Given the way the NFL news cycle works, rumors about Russell Wilson’s future in Seattle may never really end.
But it appears you can cross off the Chicago Bears — who have long been said to be the team most interested in trading for Wilson — as the team agreed to terms with free agent quarterback Andy Dalton on Tuesday.
And with that, you may be able to also put an end to the rumors of Wilson getting traded.
Adam Schefter of ESPN reported that the Bears decided to sign Dalton after making “a very aggressive pursuit” of Wilson but were told that “Seattle is not trading him at this time.’’
OK, this being the NFL, some may take “at this time’’ and run with that as a sign that the door isn’t totally closed, especially with Deshaun Watson still unhappy in Houston and wanting to be traded, and the Texans Tuesday signing quarterback Tyrod Taylor.
Wilson’s contract with Seattle runs through 2023, so “at this time’’ could encompass a lot of ground.
But reports indicated that if Seattle had really wanted to trade Wilson now it could have to the Bears and gotten a significant haul
“Talk about unloading the chambers,” said Stacey Dales of the NFL Network describing Chicago’s efforts to get Wilson. “We’ll leave it right there as to how much they tried to go after Russell Wilson.”
But indications are that the Seahawks never gave serious thought to dealing Wilson, with the team knowing that would likely mean a few years of rebuilding.
The Bears were one of four teams on the list that Wilson’s agent, Mark Rodgers, had told ESPN he would approve a trade to, the others being the Cowboys, Raiders and Saints, and the last of the four that seemed to have a need or desire to try to make a deal happen.
Rumors that Dalton would sign with the Bears heated up Monday night and were confirmed by several national reports Tuesday.
Dalton is said to be getting a one-year, $10 million deal that could grow to $13 million. The Bears also still have Nick Foles on their roster at a salary of $4 million for this year and a dead cap number of $10.6 million.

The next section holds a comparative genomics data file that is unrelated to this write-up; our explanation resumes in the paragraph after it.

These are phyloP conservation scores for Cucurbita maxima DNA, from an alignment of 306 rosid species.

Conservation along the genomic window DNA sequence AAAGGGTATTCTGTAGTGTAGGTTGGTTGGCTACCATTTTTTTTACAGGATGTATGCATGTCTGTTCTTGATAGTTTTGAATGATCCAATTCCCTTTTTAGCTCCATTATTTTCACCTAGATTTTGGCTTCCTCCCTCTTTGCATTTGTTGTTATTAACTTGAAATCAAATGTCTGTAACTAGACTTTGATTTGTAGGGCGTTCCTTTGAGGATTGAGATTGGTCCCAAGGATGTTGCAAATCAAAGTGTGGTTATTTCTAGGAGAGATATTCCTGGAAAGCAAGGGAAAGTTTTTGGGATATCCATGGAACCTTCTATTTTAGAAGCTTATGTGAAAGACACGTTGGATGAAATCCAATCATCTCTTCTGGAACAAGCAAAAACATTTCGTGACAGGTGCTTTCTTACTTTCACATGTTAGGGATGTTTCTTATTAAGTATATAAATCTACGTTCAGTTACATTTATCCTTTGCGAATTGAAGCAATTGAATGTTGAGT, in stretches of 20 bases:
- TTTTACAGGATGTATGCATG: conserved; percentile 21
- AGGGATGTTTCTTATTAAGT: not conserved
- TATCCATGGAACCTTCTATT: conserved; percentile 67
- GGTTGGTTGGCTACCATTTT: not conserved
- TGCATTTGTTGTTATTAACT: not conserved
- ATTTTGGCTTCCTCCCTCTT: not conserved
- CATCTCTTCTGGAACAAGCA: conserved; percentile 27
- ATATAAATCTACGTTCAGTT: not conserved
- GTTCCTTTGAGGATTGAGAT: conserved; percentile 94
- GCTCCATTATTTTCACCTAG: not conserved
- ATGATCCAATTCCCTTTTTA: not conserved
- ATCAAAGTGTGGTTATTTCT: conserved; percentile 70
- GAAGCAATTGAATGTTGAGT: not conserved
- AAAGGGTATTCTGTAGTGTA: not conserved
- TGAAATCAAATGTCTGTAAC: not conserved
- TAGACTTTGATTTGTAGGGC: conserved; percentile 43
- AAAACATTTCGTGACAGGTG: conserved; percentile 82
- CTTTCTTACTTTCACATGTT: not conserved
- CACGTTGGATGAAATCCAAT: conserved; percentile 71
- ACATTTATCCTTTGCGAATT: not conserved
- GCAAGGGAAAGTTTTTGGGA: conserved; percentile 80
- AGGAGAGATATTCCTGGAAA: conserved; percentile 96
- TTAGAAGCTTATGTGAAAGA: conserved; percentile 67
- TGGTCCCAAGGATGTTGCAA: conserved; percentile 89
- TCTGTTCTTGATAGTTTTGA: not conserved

So, with more than $20 million invested in quarterbacks, the Bears seem done for the 2021 season.
Each of the other three teams on Wilson’s list appear to be set at QB as well, with Dallas having re-signed Dak Prescott, the Raiders seeming content with Derek Carr, and the Saints having re-signed Jameis Winston on Monday to compete with Taysom Hill to take over for Drew Brees.
True, there’s a rumor that the Seahawks would be interested in trading for Sam Darnold of the New York Jets to replace Wilson.
But that rumor, which gained traction in a story in the New York Daily News Monday, did not say the Seahawks and Jets would make a trade involving Wilson, but rather that the Seahawks would trade for Darnold after trading Wilson elsewhere.
Since Wilson has a no-trade clause in his contract, he has veto power over any trade. And with the four teams he had said he would approve a trade to appearing set at QB, then the rumors should quiet, no?
This being the NFL, don’t necessarily count on that.
But Tuesday’s news seemed to make the already razor-thin chances that Wilson would get traded anytime soon pretty much nonexistent.
Still, there remains the matter of whether there is really any fence-mending that needs to happen between Wilson and the Seahawks.
The trade rumors began over a month ago after Wilson made uncharacteristically harsh comments about his team’s offensive line, saying he was frustrated getting hit so often, and that he wanted more input into decisions the team makes. Wilson is said to have had a hand in choosing new offensive coordinator Shane Waldron, who was hired before Wilson made his comments and trade rumors arose. Wilson is also thought upset at the team’s direction to a somewhat more conservative offense in the second half of the 2020 season.
Seattle is not thought to have had any desire to trade Wilson, and reports that the team engaged in trade talks appear to be overblown. Subsequent reports stated that Seattle listened to offers but never reciprocated, as the NFL Network put it, or engaged in any negotiations for Wilson.
One reason is simply that Wilson is the best option the team can find at quarterback and at age 32 (he turns 33 in November) remains in his prime. Another is a $39 million dead cap hit that Wilson has for the 2021 season if he were traded that would make it difficult to field a competitive team this season. Wilson has smaller dead cap hits of $26 million and $13 million in the final two years of his contract. It’s why some have surmised that if Wilson were to be traded by Seattle, it would be after the 2021 season.
Tuesday’s events seem to make clear that for now, Wilson is staying put.